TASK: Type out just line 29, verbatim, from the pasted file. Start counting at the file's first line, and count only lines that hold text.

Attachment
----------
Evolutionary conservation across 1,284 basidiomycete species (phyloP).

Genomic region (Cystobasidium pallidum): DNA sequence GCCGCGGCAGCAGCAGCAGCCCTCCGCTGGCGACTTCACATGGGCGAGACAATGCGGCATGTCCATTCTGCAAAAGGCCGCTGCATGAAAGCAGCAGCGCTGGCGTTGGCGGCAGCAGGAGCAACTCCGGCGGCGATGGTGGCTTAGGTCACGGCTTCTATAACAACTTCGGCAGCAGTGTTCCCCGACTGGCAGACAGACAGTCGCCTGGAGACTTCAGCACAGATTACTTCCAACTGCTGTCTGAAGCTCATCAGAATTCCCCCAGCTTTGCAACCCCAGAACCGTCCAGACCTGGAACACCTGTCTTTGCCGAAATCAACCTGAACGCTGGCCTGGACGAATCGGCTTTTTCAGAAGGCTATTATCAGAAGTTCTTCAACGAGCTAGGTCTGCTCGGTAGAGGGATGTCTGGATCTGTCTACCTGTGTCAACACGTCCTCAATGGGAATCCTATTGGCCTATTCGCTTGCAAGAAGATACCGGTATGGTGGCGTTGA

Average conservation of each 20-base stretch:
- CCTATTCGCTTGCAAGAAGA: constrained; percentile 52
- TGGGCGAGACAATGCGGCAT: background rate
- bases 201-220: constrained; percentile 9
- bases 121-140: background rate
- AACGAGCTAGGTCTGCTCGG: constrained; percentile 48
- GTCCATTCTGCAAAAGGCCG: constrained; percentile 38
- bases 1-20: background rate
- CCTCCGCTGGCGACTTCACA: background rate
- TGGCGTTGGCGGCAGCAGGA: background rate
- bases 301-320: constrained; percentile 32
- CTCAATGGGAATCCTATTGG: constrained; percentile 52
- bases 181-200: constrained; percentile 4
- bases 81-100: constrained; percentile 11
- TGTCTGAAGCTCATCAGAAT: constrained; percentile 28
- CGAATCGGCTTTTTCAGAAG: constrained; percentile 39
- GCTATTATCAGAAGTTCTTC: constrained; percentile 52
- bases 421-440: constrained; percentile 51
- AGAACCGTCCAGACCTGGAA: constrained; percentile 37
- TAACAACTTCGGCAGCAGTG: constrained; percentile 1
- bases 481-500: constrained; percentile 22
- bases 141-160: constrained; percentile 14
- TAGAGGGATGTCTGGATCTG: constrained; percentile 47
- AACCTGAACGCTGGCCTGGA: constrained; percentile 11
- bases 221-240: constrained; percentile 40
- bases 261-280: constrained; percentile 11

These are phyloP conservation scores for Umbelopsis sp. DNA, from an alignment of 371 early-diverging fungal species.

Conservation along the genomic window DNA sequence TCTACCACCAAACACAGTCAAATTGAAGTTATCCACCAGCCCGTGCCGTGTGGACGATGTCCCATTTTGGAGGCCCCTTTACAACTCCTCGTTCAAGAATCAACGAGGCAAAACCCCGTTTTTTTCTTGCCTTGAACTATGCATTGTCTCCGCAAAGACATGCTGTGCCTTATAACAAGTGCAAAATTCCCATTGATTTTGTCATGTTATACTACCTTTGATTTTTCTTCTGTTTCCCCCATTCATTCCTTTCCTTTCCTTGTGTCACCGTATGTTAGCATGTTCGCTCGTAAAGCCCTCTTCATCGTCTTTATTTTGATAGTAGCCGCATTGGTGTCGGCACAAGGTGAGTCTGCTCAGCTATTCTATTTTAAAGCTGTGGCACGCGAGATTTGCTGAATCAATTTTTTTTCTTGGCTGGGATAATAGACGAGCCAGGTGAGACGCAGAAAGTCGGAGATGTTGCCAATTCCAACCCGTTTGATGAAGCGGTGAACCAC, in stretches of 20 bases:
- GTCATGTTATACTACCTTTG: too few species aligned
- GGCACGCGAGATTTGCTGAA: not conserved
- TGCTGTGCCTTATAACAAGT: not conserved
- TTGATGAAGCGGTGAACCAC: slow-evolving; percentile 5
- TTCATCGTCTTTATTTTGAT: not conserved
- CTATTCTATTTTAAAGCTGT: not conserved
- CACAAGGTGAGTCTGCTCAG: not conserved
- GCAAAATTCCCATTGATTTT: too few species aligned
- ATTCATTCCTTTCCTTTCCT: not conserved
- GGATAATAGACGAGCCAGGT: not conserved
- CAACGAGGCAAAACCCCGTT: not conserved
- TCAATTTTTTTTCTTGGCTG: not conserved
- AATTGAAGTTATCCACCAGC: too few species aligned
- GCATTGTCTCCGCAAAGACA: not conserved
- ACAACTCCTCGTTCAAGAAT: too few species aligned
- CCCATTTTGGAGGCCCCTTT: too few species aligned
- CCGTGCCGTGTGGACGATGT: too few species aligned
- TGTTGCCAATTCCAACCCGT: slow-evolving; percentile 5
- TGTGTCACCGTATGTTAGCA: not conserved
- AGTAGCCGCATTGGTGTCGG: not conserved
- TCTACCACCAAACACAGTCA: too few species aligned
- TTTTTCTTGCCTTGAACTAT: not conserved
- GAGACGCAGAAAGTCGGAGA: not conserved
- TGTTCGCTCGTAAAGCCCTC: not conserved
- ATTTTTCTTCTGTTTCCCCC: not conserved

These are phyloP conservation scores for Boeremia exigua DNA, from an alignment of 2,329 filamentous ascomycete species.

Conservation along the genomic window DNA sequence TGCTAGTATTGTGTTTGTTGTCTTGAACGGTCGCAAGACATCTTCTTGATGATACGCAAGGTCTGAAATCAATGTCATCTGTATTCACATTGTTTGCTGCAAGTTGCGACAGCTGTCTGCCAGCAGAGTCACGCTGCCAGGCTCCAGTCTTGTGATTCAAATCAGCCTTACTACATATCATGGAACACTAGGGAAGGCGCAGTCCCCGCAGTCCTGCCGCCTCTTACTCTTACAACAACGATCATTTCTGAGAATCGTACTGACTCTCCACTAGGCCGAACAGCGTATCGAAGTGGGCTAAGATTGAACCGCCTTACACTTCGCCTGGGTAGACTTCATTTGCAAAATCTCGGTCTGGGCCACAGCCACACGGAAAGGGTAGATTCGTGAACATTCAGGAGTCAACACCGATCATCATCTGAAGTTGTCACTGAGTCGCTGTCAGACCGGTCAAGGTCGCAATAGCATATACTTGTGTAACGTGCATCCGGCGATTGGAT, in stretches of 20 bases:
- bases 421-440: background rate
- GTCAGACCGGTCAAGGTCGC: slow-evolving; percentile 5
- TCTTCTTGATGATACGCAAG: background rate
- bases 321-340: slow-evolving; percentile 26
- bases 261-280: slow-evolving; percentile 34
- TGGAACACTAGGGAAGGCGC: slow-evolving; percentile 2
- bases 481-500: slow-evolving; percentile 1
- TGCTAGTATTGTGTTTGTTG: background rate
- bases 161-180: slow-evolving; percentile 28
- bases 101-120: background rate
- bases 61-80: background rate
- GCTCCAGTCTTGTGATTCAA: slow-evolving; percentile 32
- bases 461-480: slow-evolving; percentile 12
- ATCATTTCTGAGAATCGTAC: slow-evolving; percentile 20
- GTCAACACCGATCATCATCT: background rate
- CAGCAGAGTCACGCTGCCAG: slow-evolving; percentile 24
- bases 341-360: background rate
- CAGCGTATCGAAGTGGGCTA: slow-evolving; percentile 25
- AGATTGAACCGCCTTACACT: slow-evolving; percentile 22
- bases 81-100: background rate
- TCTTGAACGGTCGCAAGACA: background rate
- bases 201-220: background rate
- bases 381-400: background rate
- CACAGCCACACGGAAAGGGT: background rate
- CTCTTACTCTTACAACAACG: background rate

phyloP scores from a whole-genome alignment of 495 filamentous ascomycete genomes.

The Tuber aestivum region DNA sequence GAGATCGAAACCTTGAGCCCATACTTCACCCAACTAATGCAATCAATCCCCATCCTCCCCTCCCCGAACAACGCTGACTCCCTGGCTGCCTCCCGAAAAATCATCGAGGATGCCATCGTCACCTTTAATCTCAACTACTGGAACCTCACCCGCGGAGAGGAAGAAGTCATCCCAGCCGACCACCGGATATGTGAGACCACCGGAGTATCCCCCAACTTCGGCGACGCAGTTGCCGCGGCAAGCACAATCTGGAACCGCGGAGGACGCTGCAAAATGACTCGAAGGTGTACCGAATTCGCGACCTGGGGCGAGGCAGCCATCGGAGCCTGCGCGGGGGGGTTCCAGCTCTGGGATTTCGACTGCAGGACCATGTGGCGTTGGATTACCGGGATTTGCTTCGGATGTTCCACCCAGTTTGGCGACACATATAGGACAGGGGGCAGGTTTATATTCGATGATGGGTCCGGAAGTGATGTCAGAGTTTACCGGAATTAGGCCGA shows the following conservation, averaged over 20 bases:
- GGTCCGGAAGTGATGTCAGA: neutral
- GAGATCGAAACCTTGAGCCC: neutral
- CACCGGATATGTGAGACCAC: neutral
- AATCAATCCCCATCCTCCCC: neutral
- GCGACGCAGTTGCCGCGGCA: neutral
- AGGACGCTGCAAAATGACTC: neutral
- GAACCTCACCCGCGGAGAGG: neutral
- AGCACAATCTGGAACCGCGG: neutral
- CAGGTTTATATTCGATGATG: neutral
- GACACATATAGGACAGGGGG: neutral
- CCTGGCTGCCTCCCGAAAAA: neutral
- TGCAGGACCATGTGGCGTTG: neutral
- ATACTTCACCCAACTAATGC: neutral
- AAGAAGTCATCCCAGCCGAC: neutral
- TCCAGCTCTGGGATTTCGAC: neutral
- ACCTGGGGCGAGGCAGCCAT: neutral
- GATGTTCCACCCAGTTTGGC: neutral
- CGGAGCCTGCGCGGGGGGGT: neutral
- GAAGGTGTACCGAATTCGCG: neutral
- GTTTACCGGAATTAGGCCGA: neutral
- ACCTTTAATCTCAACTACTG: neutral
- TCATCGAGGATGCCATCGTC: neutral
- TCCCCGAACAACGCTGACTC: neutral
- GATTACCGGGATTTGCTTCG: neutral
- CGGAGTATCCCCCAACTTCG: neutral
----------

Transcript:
These are phyloP conservation scores for Umbelopsis sp. DNA, from an alignment of 371 early-diverging fungal species.